I’ve been in sort of a funk the last few days and I’ve been trying to pinpoint why. It hit me square in the heart while I was replying to a friend on Facebook about Rowenna’s first birthday party.
I think I’m afraid for Rowenna to turn one. She’s finally reached an age where people are starting to ask uncomfortable questions and she’s at an age where the delays are more obvious. Upon hearing she’s 11 months old, typically I’m asked if she’s walking yet. I have a pat response for these scenarios.
Random stranger: “Oh, 11 months old? So is she walking yet? <insert ridiculous story about how their child or grandchild walked at 5 months or something>”
Me: <smiling weakly> “No, not quite yet. That’s ok! Buys me time to baby-proof the house. Ha ha!”
Random stranger: “Ha ha! Yes, just wait. She’ll be walking in no time and giving you trouble!”
Oof. Punch in the gut. Rowenna is nowhere near walking. She doesn’t crawl – she doesn’t even army crawl. No, she’s perfectly content to roll her cloth-diapered behind around the living room and smile at people until she gets what she wants. (We have a combination of low muscle tone and Rowenna having her daddy’s chilled-out attitude going on here.) But since I personally feel that I don’t need to broadcast to the universe that Rowenna has Down syndrome, I choose the path of least resistance and let strangers make these comments. It’s just easier to follow the social contract here. Kind of like when someone says “How are you?” you know you’re supposed to say “Good, thanks! And you?” no matter how you’re really feeling.
Without doubt, Rowenna is going to walk someday. The mantra in the Down syndrome community is that our kids will achieve things in their own time. Believe me, I get it. I know it’s true. And most days, I’m patient. Most days I’m content to have a baby I get to snuggle a little bit longer. Most days I am actually a little grateful that I haven’t had to baby-proof the kitchen and that if I need to shower I can put her in her crib for 10 minutes without worrying she’ll climb out.
But right now I’m staring down a milestone. Rowenna is nearing her first birthday. Until now it’s been sort of easy to forget about the delays because she’s little. She’s a peanut who looks barely big enough to roll around much less be able to walk. Since I’m a first time mom I don’t have an inner time line for when things “should” happen. I don’t have another child to compare to. But staring down her first birthday and knowing what typical babies generally do around this age, it has hit me just how much Rowenna isn’t doing right now.
I don’t want to be sad about it, but I am. I question whether or not I do enough with her during the day, whether or not she gets enough therapies, whether or not I’m cut out to be her momma. If people are already asking about her walking and talking at 11 months, what are they going to say when she’s 18 months and not walking? 24 months and not talking? How long will I be able to half-heartedly laugh off peoples’ questions and comments?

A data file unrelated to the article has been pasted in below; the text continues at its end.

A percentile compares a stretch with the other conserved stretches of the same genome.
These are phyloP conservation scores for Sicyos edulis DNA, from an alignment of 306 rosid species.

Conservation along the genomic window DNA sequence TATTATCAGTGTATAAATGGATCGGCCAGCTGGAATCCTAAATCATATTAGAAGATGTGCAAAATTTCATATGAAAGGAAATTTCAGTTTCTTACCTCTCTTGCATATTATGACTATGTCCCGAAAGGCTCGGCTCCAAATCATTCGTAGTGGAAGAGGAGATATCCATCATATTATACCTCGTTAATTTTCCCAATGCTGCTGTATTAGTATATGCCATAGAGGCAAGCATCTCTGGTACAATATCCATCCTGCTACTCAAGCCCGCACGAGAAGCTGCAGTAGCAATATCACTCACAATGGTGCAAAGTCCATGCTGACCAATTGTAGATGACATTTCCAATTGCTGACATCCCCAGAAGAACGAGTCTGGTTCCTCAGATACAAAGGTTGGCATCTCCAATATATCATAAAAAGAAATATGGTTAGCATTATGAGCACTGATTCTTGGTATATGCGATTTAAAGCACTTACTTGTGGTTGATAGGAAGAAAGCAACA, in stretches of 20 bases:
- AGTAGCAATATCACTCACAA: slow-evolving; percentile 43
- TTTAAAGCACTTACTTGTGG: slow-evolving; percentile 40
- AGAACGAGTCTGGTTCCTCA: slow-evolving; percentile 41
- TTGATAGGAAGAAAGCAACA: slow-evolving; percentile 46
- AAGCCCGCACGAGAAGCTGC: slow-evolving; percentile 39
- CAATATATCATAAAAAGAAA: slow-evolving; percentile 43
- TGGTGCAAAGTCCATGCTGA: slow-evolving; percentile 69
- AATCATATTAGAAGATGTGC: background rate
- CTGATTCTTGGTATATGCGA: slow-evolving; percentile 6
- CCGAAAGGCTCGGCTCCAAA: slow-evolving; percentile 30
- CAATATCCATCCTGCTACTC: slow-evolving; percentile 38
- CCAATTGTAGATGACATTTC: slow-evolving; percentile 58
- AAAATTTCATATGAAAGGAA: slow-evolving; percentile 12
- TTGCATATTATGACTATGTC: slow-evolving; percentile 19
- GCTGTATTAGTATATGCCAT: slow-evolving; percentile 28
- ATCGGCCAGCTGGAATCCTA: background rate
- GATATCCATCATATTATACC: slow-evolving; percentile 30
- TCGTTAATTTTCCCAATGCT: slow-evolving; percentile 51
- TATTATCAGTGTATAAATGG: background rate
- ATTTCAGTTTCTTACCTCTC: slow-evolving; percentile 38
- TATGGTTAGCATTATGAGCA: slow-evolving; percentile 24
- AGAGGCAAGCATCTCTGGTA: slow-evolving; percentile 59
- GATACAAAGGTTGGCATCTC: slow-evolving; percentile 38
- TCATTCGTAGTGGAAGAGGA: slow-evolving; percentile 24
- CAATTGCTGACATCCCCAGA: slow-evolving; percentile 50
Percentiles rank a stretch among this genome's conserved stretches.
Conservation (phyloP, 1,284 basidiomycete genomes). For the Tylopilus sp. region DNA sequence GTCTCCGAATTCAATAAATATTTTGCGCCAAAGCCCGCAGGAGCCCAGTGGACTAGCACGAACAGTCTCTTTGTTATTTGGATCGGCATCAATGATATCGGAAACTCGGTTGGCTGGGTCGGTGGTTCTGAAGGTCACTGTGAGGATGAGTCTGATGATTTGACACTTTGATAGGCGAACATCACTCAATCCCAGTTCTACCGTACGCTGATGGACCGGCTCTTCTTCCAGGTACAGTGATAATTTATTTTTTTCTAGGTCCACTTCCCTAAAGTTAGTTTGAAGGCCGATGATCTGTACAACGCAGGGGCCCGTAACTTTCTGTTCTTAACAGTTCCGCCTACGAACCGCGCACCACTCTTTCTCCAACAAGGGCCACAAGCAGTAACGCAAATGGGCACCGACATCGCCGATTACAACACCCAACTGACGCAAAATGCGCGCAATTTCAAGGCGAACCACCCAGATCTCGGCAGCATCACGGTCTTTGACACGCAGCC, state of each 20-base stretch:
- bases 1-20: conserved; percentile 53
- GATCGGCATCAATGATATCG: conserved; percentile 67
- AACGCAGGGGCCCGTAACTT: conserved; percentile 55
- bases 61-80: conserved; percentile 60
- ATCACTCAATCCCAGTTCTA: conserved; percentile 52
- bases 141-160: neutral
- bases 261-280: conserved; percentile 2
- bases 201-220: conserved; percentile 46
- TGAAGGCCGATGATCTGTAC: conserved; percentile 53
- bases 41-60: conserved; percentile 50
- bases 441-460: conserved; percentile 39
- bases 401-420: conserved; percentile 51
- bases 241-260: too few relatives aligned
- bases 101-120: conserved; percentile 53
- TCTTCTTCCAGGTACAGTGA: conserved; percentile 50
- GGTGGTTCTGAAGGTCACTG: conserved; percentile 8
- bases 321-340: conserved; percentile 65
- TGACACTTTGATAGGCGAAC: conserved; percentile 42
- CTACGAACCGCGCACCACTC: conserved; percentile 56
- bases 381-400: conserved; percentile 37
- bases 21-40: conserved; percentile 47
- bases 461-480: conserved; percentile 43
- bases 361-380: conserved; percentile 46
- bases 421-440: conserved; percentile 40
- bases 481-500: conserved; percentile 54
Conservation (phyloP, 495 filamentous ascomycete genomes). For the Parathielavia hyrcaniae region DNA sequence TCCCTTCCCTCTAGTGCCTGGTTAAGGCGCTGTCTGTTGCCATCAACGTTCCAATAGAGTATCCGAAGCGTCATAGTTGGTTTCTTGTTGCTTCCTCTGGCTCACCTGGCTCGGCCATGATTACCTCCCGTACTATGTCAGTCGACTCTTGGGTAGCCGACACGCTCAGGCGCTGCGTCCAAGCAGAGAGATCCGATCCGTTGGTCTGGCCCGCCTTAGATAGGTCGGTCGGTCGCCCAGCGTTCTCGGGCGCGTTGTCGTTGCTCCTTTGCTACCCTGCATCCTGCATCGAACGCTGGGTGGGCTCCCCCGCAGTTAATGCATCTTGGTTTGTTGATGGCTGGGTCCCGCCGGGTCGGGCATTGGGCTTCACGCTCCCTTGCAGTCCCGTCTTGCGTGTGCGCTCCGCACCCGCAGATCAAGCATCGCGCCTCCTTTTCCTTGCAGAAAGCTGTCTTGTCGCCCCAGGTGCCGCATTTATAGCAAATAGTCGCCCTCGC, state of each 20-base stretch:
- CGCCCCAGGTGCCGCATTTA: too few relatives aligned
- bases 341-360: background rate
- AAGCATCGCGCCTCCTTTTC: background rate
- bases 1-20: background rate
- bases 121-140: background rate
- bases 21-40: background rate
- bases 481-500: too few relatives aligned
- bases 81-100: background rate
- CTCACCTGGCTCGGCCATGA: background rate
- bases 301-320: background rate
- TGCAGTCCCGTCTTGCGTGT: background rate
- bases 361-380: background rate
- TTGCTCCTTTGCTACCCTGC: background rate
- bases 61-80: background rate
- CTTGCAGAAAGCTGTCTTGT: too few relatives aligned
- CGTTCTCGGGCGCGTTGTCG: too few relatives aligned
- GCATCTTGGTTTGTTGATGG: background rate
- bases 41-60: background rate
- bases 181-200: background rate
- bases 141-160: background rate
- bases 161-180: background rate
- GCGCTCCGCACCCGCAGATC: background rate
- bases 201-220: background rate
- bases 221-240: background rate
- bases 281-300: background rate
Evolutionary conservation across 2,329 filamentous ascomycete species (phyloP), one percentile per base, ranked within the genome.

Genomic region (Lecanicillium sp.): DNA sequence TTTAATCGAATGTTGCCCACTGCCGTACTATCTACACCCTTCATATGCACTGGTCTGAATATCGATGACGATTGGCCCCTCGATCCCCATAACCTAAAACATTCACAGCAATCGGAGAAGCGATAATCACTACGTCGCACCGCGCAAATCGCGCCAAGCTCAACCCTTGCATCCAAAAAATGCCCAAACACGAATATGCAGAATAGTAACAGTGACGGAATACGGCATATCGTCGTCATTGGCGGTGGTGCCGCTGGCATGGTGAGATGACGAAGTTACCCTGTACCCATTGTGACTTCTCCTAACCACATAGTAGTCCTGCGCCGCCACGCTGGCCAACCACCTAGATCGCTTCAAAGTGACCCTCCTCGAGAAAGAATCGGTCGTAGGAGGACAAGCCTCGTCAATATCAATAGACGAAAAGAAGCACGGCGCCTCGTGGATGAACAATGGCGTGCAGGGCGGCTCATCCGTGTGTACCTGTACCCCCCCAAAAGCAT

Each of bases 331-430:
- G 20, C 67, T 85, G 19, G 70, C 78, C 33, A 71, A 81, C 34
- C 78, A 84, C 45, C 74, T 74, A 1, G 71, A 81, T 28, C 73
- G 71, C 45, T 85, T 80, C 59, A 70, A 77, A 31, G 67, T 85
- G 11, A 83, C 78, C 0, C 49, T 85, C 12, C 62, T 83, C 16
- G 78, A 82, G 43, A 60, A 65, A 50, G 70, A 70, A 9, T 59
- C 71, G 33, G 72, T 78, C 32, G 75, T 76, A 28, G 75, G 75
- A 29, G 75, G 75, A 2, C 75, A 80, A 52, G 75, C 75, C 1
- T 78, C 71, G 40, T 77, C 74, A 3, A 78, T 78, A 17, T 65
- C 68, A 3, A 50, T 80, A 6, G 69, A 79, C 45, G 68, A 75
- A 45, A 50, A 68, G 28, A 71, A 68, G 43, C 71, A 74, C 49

Yeah, I know the answer is grow a thicker skin and don’t bother worrying about what strangers have to say, but I’ll bet there are some mommas out there who understand what I’m trying to say here. It’s all those little things that add up sometimes. I’d love to be able pick up a gallon of milk without someone wanting to say something about Rowenna. It hasn’t happened yet, though. Honestly, every single time I’ve left the house since she was born, at least one person has said something to me about her. People like to be nosy about babies – I know this isn’t a phenomenon unique to Rowenna or Down syndrome. It’s just that when you’re so stinkin’ proud that your baby has finally learned to sit up on her own and here someone is asking about whether or not she’s walking…well, it’s like a balloon deflating just a little bit. It’s not that those people mean to be malicious, or that I’m not proud of Rowenna, it’s just a reminder of the…otherness of this life.
Upon further reflection, I realize how blessed I am in my circle of family and friends. No one in my support system has ever asked me if Rowenna is doing something. Everyone has been content to let me share her successes as they come along. It is a huge relief to me to know that when getting together with the people I love I won’t have to smile politely and say she isn’t doing something yet. So to my family and friends who read this blog, thank you from the bottom of my heart for loving Rowenna for exactly who she is and not worrying about who she isn’t.
And on that note, I’ll end with a milestone we have reached. Rowenna is cutting a wee little tooth. Bottom front. I can see that little tooth just waiting to pop out and enhance the incredible cuteness of my baby girl. I will post a pic when I can get one – Rowenna has been chiefly concerned with smiling big and sticking her tongue out, completely obscuring any view of her new tooth!